4. Look for new opportunities. Having a chronic condition means grieving the loss of things you can no longer do, among them, how you had sex. But if you stop there, you wind up depressed — and depression kills libido and erotic enjoyment. As time passes, look for new opportunities for fun and personal growth — including new approaches to making love.
5. Try lubricants and toys. Diabetes and other conditions may decrease genital sensitivity. Lubricants often help. They're inexpensive and available over the counter. In addition, vibrators might help women and vibrating penis sleeves might help men. Depending on your situation, other sex toys might also enhance your lovemaking. Try a few. You can find them at adult shops or various online sites.
6. Consider sex therapy. Sex therapists are psychotherapists with advanced training in sex problems. They never have sex with clients, and they don't watch you have sex. They discuss your situation, suggest ways you can enjoy sex and assign erotic "homework." The process typically takes a few months of weekly appointments, and studies show that two-thirds of people who consult sex therapists report significant benefit. To find a sex therapist near you, visit the American Association of Sexuality Educators, Counselors and Therapists, the Society for Sex Therapy and Research or the American Board of Sexology.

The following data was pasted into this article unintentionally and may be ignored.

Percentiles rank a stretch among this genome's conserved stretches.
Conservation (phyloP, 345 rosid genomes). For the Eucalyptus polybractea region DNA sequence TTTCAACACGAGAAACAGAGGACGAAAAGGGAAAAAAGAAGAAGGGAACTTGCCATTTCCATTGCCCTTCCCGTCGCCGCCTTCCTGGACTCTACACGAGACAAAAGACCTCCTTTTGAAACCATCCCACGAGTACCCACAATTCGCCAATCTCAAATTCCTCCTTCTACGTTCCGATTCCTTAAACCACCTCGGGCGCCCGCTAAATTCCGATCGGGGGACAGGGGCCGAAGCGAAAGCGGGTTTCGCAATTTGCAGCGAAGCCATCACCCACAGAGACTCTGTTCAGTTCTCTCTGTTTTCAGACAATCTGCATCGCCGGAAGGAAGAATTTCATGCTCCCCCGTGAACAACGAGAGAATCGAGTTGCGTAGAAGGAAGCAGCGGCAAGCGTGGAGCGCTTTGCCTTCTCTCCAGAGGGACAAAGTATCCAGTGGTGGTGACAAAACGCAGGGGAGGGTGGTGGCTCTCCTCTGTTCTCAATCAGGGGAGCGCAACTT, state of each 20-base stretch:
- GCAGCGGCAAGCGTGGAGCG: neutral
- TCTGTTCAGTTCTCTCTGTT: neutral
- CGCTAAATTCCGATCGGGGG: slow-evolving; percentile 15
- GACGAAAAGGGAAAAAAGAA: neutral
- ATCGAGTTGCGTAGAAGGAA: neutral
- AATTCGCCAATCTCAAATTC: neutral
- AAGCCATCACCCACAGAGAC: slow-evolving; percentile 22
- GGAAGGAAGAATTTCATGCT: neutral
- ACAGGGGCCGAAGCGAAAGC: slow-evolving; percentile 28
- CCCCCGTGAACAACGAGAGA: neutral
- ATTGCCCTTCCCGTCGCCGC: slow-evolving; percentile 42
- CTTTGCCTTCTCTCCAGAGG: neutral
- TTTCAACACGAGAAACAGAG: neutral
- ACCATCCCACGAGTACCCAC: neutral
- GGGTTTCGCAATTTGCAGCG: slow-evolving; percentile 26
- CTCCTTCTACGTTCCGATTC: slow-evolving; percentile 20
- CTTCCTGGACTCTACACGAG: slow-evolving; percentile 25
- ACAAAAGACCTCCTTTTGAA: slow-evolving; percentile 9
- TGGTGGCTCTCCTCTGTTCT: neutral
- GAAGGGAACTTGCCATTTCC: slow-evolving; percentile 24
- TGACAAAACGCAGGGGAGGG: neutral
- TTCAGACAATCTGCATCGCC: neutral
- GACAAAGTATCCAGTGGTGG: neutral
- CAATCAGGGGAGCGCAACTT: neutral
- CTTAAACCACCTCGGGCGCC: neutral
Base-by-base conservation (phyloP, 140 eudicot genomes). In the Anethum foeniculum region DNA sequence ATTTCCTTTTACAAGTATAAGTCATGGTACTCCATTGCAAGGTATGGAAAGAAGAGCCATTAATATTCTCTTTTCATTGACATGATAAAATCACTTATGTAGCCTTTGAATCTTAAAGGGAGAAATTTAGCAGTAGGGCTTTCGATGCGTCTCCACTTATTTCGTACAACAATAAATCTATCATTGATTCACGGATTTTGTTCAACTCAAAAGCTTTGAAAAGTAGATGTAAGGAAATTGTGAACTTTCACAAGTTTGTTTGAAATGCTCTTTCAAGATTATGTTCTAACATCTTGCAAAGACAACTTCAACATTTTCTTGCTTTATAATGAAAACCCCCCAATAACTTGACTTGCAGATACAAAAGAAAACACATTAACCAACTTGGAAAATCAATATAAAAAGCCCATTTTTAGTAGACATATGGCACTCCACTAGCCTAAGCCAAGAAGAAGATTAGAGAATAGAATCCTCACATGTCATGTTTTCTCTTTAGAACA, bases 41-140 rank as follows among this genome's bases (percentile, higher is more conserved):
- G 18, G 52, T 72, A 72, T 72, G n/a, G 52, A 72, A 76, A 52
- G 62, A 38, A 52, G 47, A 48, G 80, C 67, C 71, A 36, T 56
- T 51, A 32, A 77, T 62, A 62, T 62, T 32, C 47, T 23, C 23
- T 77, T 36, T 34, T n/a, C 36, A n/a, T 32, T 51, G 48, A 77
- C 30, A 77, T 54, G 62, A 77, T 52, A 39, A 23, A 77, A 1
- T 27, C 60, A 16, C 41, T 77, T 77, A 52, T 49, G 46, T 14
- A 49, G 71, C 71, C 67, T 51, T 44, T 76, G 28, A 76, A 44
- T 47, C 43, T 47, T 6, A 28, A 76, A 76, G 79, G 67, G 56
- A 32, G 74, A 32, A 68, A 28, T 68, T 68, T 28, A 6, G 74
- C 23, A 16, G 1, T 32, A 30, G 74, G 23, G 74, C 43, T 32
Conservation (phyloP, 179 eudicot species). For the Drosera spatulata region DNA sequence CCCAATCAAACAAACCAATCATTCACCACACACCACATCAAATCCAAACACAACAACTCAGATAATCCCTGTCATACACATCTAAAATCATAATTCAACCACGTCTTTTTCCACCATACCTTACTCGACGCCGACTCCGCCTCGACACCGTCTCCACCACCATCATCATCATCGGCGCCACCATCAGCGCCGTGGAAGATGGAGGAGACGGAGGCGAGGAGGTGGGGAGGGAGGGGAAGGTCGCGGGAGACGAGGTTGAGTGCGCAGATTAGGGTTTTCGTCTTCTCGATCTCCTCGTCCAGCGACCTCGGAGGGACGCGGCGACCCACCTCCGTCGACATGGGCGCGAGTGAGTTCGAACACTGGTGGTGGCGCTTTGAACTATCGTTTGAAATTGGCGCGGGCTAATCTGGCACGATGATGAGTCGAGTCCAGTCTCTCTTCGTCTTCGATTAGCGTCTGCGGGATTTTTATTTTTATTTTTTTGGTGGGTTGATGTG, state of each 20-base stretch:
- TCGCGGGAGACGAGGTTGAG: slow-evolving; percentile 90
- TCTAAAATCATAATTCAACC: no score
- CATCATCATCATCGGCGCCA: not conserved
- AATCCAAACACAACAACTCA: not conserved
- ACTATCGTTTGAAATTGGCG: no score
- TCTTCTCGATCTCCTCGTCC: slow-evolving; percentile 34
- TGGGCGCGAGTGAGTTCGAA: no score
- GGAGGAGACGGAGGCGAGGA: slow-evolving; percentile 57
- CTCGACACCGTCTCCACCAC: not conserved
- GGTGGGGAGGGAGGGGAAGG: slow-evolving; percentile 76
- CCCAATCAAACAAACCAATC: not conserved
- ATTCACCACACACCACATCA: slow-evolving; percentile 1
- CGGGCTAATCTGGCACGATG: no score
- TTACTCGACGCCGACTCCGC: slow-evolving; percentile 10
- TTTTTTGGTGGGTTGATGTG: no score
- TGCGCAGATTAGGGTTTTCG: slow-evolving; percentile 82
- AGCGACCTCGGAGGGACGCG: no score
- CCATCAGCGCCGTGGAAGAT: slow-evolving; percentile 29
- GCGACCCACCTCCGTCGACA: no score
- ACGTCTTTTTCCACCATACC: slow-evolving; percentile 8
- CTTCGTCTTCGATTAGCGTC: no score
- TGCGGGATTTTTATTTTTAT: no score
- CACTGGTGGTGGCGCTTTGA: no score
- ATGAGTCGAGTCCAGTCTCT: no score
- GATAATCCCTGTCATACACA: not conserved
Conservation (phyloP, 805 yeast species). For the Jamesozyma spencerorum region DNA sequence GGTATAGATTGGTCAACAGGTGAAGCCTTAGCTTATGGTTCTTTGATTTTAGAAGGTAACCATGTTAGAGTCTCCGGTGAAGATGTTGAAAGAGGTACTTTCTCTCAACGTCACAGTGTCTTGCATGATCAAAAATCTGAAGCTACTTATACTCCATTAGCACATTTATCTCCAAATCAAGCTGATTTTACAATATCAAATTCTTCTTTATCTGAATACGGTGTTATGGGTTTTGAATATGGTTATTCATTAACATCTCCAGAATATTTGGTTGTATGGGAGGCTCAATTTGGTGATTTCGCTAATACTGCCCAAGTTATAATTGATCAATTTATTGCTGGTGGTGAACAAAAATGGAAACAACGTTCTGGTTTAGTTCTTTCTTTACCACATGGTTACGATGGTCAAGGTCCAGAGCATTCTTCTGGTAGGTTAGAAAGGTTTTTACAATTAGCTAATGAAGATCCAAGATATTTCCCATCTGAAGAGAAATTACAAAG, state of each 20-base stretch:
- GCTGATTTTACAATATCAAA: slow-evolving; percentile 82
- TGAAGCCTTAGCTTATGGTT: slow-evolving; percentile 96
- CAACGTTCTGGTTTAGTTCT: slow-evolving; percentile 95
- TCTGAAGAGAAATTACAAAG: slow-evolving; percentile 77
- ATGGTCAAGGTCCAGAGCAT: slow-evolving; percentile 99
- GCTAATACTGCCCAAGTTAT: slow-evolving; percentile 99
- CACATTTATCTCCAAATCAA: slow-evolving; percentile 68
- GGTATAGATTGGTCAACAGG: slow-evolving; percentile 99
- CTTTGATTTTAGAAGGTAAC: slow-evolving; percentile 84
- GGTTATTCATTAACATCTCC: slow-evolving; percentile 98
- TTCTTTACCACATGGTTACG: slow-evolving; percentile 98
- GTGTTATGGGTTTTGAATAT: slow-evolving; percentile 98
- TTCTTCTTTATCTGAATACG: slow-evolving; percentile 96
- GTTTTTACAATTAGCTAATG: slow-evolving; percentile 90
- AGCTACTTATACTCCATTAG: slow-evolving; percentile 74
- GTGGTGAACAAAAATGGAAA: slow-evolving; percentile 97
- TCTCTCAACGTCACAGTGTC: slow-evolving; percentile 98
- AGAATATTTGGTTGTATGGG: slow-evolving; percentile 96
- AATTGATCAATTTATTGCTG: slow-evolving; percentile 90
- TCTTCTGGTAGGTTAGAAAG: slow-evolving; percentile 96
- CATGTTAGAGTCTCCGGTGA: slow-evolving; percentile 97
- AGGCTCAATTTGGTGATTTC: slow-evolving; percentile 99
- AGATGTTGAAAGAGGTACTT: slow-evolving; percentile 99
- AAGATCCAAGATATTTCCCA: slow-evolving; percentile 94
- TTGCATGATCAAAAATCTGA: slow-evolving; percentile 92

Michael Castleman, a journalist who has specialized in sexuality for 36 years, publishes GreatSexAfter40.com .